In the two years prior to the publication of the article, I had slowly and painfully begun to acknowledge to myself and others that there were aspects of SYDA and its leaders that I found unethical and disturbing. In particular, I had witnessed and personally experienced Gurumayi verbally and emotionally abusing devotees, using spies and hidden microphones to gather information, and publicly shaming and humiliating those with whom she was displeased.
My doubts about SYDA crystallized when I heard the story of the young woman I knew. In the phrase, “Don’t ever tell anyone about this, especially not your mother,” I heard a chilling echo of the voice of the incestuous father, the battering husband, the sexual harasser, the rapist. As Judith Herman says, in her seminal work entitled Trauma and Recovery (1992), “secrecy and silence are the perpetrator’s first line of defense” (p. 8). It was hearing these words, “Don’t ever tell,” that broke for me what Ernst Becker (1973) has called “the spell cast by persons — the nexus of unfreedom.” As I began to explore my experiences and those of others in connection with SYDA, I realized that because I had accepted the leader’s claims to perfection and enlightenment, I had been unable to recognize abuses in the ashram for what they were. My emerging insights, fostered by counseling and study, have been strongly linked to my work with clients. Their experiences helped to clarify my own, and understanding my experiences helped me to form deeper therapeutic bonds with them.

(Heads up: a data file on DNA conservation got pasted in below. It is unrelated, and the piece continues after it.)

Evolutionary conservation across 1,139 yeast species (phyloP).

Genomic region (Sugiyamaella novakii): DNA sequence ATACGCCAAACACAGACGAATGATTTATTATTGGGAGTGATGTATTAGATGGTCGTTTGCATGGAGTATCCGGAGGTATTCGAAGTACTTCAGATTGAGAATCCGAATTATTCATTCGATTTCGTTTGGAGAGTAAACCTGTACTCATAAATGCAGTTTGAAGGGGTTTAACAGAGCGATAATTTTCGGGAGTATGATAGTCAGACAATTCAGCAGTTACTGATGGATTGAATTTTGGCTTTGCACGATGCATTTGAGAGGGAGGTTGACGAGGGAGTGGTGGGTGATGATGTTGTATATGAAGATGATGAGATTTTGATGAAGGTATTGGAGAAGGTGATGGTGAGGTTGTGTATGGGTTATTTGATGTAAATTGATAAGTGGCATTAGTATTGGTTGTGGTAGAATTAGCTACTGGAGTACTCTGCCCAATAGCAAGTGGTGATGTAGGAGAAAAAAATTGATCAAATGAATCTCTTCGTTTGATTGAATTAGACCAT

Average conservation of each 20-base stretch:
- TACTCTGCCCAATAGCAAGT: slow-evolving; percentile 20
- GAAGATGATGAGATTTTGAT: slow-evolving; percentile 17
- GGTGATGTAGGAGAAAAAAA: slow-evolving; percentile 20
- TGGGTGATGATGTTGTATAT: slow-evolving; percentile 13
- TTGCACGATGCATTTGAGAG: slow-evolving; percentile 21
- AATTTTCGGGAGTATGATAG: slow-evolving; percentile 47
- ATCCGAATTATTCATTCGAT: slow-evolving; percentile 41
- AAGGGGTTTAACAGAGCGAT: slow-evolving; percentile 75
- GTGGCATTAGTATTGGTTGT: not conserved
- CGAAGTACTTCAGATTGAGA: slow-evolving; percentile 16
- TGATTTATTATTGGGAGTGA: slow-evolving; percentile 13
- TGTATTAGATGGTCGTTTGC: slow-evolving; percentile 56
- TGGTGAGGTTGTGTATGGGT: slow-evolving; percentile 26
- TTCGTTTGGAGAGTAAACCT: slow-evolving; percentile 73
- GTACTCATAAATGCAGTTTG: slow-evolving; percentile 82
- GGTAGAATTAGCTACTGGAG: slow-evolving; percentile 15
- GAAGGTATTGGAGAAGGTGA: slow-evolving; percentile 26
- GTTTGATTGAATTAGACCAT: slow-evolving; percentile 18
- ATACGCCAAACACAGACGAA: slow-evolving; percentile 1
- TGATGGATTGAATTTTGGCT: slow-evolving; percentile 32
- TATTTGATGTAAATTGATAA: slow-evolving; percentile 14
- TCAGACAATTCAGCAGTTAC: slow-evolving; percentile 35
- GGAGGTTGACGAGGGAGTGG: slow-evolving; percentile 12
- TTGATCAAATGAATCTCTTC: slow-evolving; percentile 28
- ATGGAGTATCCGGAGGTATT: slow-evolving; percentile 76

The purpose of this essay is to use
1. further social work knowledge and understanding of the traumatic impact of religious cults;
Cult experts estimate that there are about 5,000 cultic groups in the United States today and that about 10 to 20 million people have at some point in recent years been in one or more of such groups (Langone, 1993). The Cult Awareness Network reports that it receives about 18,000 inquiries a year (Tobias and Lalich, 1994). Michael Langone (1993), a psychologist who has worked with approximately 3,000 families of cult members, defines a cult as: a group or movement that, to a significant degree,
I would add to this definition that a religious cult is led by a person who claims to have reached human perfection or unity with the divine, and who claims therefore to be exempt from social or moral limitations or restrictions. Within this autocracy, the leader is not held to normative societal standards of conduct and is not subject to any system of checks and balances. Behavior that would in any other context be considered amoral, if not psychopathic, is idealized by devotees as indicative of the leader’s transcendent perfection and enlightenment.